During all these years living in the Bay Area, I was always somewhat curious about eating at Chez Panisse, the “House That Alice Waters Built,” but never made the effort to go. Surprisingly, it’s not difficult to got a reservation, provided you are okay with eating during the weekday and at some odd time like 9:30pm. Instead, I called a month in advance – to the day – to book a reservation at a decent time: 8:30pm this past Saturday (June 11th). I was looking forward to that day, but didn’t anticipate how much I would enjoy my meal.
Eating at Chez Panisse was one of the most pleasant and satisfying restaurant experiences I’ve ever had, all-around. It wasn’t just a matter of the food being delicious (which it was), or the service being the right amount of attentive and mindful of our space (which it also was); what made the entire experience was what the meal and the restaurant represent: the epitome of Alice Water’s culinary philosophy of using fresh, pure and seasonal ingredients, produced locally and sustainably.
When S and I walked into the dining room, we were greeted by an appealing display of some of the raw ingredients that would be used in our meal – bundles of artichoke, a scatter of morel mushrooms, a bowl of ripe cherries. From there, we were seated in the corner, next to a few windows overlooking the front courtyard. We were soon given our food menus, detailing the prix fixe meal that awaited us, as well as a wine list. We weren’t feeling the need for wine that night, so we skipped ordering any, but the menu itself started with an aperitif:
An aperitif (which was prosecco with some sort of ginger infusion)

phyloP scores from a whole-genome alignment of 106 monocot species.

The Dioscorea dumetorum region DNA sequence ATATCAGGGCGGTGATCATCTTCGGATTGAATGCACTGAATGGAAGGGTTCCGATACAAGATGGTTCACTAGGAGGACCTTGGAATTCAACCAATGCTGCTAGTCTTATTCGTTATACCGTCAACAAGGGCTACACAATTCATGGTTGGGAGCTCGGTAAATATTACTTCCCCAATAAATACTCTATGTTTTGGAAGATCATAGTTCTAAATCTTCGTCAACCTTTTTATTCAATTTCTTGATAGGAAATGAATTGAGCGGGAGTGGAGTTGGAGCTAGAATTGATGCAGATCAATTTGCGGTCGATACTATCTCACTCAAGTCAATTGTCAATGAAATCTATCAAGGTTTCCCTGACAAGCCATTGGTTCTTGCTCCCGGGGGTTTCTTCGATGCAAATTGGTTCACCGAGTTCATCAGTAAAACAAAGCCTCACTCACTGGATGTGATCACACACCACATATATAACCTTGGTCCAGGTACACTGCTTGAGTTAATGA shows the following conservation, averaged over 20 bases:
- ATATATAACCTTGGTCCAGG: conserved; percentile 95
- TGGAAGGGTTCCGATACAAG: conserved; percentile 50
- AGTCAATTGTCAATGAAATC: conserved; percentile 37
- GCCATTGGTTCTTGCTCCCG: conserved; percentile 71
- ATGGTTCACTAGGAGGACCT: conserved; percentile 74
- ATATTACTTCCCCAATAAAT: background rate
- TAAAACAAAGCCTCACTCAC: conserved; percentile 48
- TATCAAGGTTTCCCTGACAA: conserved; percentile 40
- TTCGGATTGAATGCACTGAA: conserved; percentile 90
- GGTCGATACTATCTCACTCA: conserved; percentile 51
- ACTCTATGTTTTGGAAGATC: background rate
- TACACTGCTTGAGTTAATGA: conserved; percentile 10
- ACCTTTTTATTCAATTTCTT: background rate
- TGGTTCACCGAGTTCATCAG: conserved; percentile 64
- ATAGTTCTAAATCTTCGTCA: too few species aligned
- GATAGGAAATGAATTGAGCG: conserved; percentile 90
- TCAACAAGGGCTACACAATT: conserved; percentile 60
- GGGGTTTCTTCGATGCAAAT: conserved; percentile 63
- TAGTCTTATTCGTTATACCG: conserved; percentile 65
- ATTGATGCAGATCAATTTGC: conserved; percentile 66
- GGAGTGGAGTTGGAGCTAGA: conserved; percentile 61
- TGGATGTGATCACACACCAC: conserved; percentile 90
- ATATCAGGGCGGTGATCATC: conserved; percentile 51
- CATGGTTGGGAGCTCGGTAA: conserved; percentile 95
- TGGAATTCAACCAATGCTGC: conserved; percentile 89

Sonoma goat cheese souffle with shaved asparagus, radish and fennel
Local kind salmon filet cooked on the skin with sauce verte
BN Ranch Bolinas grass-fed beef tenderloin with morel mushrooms, porcini mushrooms, and pan-fried potatoes
Brooks cherry puff pastry tartlet with peach leaf ice cream
The aperitif was quite refreshing, and it came with some aromatic, roasted almonds. The two kinds of bread and the butter were also quite nice, but, for me (but not for S), they were just fillers before the rest of the meal.
As far as the appetizer went, the salad, drizzled with some vinaigrette, was crisp and tasty, but the souffle was unique (to me), surprisingly airy and the highlight of the dish. Next, came the two main dishes.
A note on portions: each of the salmon and beef entrees were large enough that they could have passed for main dishes, standing alone, at other restaurants. As it was, S and I had a lot more food than we could finish, but that doesn’t mean we didn’t try. Both the salmon and beef were cooked to medium-rare perfection, and were very tasty and tender. The presentation tended to highlight the quality of the raw ingredients, instead of masking them with too much sauce or spice.
By the time the dessert came, about two hours into our meal, S and I were both stuffed, but we couldn’t say no to the flaky pastry and the inviting glazed cherries on top. We topped off the meal with an order of tea as a digestive, which came in an all-glass, see-through pot, and a small glass tea cup. The tea, which contained whole mint and other plant leaves, was very aromatic, and I could be seen just letting the brew waft into my sense of smell.
All in all, a superb meal. At $95/person (about $125/person after tax and included 17% gratuity), though, it’s not an “every day” or even “every year” meal, but it’s certainly an “at least once in a lifetime” meal.